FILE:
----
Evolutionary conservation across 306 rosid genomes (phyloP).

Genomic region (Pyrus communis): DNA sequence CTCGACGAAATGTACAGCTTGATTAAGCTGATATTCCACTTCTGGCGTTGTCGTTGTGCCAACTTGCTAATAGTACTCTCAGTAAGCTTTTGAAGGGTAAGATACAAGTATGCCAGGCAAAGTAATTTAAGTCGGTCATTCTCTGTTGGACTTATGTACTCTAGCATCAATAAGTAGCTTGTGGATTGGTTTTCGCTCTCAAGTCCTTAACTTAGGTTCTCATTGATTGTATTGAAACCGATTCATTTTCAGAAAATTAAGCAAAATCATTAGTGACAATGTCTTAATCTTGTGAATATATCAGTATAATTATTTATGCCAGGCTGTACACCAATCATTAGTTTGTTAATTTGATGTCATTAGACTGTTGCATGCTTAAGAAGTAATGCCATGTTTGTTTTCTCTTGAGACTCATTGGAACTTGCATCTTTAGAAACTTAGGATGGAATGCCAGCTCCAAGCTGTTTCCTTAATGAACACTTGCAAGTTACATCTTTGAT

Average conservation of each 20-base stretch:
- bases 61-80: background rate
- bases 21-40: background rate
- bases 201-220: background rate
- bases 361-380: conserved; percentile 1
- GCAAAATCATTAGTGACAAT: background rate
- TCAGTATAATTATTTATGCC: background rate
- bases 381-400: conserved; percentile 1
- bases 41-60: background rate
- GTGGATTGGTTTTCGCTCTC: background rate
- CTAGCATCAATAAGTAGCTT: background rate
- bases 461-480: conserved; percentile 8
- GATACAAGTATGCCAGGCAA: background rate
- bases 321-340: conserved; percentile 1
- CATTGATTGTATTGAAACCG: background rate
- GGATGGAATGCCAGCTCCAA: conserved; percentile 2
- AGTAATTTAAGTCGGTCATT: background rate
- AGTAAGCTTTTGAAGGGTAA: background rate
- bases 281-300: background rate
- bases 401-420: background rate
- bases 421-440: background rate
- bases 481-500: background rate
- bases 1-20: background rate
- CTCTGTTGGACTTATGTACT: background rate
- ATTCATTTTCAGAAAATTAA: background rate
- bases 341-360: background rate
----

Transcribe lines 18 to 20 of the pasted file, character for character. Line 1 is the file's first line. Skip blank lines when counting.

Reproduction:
- GGATGGAATGCCAGCTCCAA: conserved; percentile 2
- AGTAATTTAAGTCGGTCATT: background rate
- AGTAAGCTTTTGAAGGGTAA: background rate